Santa Monica hosts ‘Night of Ideas,’ ‘More Art Here’ and Art Los Angeles Contemporary this weekend
By Christina Campodonico
Guy Maddin’s “Grimes/Lenin,” a collage-on-paper juxtaposition of the Canadian musical artist and the Russian communist revolutionary, is among several works that Art Los Angeles Contemporary exhibitor Lisa Kehler Art + Projects is bringing to Barker Hanger. Photo courtesy of the artist and Lisa Kehler Art + Projects.
SoCal may have gotten a good soaking over the past week, but Santa Monica is set for a deluge of creative ideas come this weekend. Three major cultural events hap-
pening Jan. 26 to 29 are primed to tickle both aesthetic and intellectual sensibilities.
Thursday’s “Night of Ideas,” hosted by the French Embassy’s French Cultural Services at Bergamot Station (2525 Michigan Ave.), aims to stimulate your cerebrum with free philosophical talks, performances and film screenings, scheduled late into the evening. Leading artists and thinkers from various disciplines facilitate this seven-hour public exchange of ideas from 7 p.m. to 2 a.m.
Starting at 8 p.m. in the Robert Berman Gallery, Los Angeles Times Architecture Critic Christopher Hawthorne will discuss utopias in contemporary Los Angeles with opera impresario and artistic director of The Industry Yuval Sharon, whose staging of the 2015 mobile opera “Hopscotch” across a fleet of limousines, parks, historic buildings and rooftops in and around downtown Los Angeles drew national attention to the city’s avant-garde opera scene.
Kristy Edmunds, the Artistic Director of UCLA’s Center for the Art of Performance is slated to speak at 7 p.m. at Craig Krull Gallery, while Beyond Baroque Poet-in-Residence Will Alexander will read poems from his books “Spectral Hieroglyphics” and “Compression & Purity” from 7:30 to 8:30 p.m. on the Robert Berman Gallery patio.
Edmunds plans “to offer a bit of a stream of consciousness reflection on utopias: civic and artistic, and how we work to dream potential into being” and hopes that the evening sparks inspiration for participants and speakers alike.
“I welcome any and all ideas and questions,” she writes. “A Night of Ideas, being just that, means I am going to be as much of a conduit as I am an interlocutor.”
Meanwhile, Alexander hopes to showcase vocabulary that “crosses disparate disciplines, such as biology, zoology and astronomy” through his poetry.
Then experimental music composers David Rosenboom, violinist-conductor-composer Eyvind Kang and CalArts critic-historian Norman Klein team up to discuss experimental arts and music during times of inequality at midnight, while audio-maker Prieur de la Marne does a closing set to conclude the evening.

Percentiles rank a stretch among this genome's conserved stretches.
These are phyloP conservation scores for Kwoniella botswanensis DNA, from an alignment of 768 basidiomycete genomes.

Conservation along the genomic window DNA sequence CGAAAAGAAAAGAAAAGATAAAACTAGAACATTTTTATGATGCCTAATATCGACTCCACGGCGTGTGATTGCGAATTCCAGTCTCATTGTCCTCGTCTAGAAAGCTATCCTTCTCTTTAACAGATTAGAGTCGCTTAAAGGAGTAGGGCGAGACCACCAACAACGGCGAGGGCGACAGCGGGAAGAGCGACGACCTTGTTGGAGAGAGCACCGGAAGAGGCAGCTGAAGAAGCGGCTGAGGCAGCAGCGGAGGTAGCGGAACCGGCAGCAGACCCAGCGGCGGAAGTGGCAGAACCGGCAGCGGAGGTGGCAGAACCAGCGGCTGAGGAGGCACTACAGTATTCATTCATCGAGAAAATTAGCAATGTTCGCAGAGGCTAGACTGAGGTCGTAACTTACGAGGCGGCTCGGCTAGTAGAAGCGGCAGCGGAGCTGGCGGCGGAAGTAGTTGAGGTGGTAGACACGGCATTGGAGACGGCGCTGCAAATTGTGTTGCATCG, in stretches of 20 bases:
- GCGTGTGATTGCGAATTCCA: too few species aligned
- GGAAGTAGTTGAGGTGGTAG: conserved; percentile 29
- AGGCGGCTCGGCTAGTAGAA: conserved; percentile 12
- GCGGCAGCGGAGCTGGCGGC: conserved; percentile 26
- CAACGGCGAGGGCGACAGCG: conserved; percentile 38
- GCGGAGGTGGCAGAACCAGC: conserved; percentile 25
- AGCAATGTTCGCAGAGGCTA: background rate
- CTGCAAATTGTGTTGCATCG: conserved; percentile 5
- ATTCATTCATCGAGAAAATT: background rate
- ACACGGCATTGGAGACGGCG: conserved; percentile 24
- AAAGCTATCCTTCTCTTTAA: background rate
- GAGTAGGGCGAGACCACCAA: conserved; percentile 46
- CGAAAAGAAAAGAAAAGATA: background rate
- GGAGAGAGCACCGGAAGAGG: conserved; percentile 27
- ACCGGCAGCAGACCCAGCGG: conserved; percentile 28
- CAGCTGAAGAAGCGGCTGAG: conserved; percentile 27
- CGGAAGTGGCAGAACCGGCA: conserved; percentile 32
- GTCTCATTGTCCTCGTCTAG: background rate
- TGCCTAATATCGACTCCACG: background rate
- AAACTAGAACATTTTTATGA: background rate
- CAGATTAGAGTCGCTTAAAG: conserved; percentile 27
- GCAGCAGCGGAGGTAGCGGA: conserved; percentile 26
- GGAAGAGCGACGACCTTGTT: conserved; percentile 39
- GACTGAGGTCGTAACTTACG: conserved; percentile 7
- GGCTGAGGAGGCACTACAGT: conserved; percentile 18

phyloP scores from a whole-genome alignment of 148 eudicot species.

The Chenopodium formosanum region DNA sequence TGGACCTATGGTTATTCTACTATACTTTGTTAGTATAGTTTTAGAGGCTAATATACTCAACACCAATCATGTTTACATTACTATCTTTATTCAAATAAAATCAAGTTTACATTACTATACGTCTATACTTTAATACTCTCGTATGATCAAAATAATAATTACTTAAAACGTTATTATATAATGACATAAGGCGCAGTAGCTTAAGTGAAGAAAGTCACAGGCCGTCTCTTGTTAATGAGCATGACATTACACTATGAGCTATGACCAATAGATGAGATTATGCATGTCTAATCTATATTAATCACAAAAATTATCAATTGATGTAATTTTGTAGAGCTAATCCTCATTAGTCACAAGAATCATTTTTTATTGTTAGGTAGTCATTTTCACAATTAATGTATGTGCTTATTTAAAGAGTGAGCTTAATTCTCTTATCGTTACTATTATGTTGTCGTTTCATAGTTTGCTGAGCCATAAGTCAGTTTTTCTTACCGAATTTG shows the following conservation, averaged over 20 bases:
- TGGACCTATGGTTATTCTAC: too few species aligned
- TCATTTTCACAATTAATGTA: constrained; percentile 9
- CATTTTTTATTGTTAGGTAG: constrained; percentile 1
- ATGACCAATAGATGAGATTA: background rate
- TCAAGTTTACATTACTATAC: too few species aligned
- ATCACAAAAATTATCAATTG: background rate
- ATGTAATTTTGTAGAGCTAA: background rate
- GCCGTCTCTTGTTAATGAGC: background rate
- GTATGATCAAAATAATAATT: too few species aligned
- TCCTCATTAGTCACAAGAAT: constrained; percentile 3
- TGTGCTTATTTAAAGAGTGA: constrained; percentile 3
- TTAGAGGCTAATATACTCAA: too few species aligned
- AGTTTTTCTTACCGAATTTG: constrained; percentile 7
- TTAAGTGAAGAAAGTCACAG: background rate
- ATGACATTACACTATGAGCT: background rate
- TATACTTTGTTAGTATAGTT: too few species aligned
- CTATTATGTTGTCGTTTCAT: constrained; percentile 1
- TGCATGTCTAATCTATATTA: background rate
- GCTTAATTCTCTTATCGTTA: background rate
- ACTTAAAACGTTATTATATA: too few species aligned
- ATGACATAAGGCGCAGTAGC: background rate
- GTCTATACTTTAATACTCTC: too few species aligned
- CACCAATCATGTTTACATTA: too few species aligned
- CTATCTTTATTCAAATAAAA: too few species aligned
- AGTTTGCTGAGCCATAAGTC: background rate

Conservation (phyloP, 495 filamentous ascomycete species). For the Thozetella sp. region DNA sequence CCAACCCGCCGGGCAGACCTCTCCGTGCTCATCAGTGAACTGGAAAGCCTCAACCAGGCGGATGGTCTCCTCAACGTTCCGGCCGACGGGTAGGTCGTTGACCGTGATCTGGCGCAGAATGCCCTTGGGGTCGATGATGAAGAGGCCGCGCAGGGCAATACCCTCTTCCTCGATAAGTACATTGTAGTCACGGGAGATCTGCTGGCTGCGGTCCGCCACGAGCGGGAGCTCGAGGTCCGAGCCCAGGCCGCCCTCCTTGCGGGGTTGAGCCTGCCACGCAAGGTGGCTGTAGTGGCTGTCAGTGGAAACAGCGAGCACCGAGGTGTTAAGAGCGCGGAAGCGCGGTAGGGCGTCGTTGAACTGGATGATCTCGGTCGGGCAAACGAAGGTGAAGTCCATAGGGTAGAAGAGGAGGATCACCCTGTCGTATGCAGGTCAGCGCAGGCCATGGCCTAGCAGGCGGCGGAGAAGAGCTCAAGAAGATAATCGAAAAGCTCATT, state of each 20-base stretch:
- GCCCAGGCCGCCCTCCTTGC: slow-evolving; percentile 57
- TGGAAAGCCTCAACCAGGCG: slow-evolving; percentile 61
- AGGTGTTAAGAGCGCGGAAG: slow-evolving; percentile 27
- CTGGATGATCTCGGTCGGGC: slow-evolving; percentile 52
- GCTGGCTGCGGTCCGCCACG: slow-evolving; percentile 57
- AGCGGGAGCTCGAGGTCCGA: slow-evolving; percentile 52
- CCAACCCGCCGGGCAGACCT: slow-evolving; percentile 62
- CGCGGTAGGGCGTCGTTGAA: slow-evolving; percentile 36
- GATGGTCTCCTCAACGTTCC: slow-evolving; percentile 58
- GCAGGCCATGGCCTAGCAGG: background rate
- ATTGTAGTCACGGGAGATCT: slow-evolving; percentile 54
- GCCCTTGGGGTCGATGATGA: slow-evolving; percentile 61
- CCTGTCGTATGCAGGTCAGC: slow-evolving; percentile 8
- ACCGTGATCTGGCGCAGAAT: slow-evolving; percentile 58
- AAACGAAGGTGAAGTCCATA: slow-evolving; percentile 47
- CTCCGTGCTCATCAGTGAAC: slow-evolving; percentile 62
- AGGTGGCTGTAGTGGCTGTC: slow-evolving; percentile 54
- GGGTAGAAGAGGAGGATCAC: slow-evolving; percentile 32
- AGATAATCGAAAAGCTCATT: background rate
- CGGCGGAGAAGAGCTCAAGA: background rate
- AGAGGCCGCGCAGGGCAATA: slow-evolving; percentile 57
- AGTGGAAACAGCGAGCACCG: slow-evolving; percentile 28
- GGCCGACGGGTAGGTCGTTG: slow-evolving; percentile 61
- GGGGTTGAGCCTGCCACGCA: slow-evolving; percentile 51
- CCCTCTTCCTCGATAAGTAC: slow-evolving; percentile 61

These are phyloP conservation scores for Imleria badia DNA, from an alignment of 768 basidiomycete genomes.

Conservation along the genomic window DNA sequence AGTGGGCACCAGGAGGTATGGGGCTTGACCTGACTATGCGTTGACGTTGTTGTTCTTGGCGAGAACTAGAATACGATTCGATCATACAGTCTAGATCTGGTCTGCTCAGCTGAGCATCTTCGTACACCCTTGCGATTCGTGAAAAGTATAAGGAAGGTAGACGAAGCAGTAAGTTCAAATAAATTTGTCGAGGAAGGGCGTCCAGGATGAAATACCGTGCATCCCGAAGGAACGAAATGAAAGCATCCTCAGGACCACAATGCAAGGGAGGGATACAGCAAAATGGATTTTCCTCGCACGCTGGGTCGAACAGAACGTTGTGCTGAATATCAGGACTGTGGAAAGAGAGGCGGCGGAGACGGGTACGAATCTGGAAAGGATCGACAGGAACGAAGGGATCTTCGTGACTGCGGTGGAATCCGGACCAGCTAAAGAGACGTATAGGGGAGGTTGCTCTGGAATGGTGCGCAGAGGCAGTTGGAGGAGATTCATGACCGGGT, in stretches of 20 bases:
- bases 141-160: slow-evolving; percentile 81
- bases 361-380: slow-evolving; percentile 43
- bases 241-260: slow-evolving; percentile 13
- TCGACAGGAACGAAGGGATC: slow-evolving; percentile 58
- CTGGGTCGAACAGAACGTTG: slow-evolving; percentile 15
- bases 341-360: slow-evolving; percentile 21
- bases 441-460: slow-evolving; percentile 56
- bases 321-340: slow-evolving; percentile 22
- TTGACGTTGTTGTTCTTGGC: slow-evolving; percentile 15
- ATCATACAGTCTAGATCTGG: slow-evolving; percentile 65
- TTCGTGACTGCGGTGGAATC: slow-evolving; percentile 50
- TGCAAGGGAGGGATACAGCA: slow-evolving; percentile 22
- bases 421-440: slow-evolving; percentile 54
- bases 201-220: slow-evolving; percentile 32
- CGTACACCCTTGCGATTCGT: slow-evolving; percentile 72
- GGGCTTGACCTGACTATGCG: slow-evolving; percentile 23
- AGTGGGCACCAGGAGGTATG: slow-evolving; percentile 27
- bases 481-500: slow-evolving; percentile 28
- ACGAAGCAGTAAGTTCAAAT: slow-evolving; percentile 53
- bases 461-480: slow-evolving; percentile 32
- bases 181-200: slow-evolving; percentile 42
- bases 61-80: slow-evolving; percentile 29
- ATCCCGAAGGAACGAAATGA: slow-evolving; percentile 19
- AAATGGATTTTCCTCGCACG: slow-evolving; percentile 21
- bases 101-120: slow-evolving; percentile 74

Art Los Angeles Contemporary also opens Thursday night at Barker Hangar (3021 Airport Ave.) with a ticketed reception ($65) and a series of on-site performances by pop culture appropriation artist “Puppies Puppies” starting at 7 p.m. The contemplation of art continues throughout the weekend with discussions, performances, screenings and displays by more than 60 exhibitors designed to excite your inner critic. (Passes start at $25).
On Friday, artists Zoe Crosher, Tony De Los Reyes, Fred Lonidier and Christine Wang discuss “Art in the Age of Donald Trump” at 3 p.m. On Sunday at 12:30 p.m., leading art figures from L.A.’s non-profits, foundations and arts institutions — including Eric Kim of Human Resources, Cascade Wilhelm of the Wilhelm Family Foundation and Jamillah James of the Institute of Contemporary Art Los Angeles (formerly the Santa Monica Museum of Art) — discuss the tension between elitism and egalitarianism in today’s art world. L.A. art critics David Pagel (The Los Angeles Times), Jonathan Griffin (Frieze), Hunter Drohojowska-Philp (ARTnews and KCRW’s “Art Talk”) and Lindsay Preston Zappas (CARLA) follow up this discussion at 1:30 p.m. by sharing their perspectives on four current art shows in L.A.
Zappas, who founded CARLA in 2015, is excited to exchange ideas with some of L.A.’s most well-known critics. “We all kind of come from different publications, which have their own voice and ethos,” says Zappas, but she hopes that having a diverse set of critics will “prove that criticism isn’t a right or wrong endeavor; it has a wide array of opinions.”
Starting Friday you can see more art up close and in the making, when Barker Hangar neighbor Santa Monica Airport Studios (3026 Airport Ave.) opens its doors for “More Art Here” during Art Los Angeles Contemporary. Through Sunday, over 25 artists working in painting, printmaking, video, photography, and jewelry will open up their studios to visitors. “More Art Here” will also hold an “Art in the Time of Trump” panel from 1 to 3 p.m. on Saturday, featuring Los Angeles Review of Books Senior Editor Janice Rhoshalle Littlejohn, artist Masami Teraoka, actress/screenwriter Yareli Arizmendi, artist Gregg Chadwick and playwright/professor Michael Malek Najjar. Video and interactive art installations by Luigia Martelloni will also be on display inside and outside the building throughout the weekend.
Whether viewing art, collecting it or discussing it, the torrent of cultural happenings in Santa Monica is sure to keep the creative juices flowing.
Visit nightofideasla.com, artlosangelesfair.com, or facebook.com/MoreArtHere for each event’s registration and schedule information.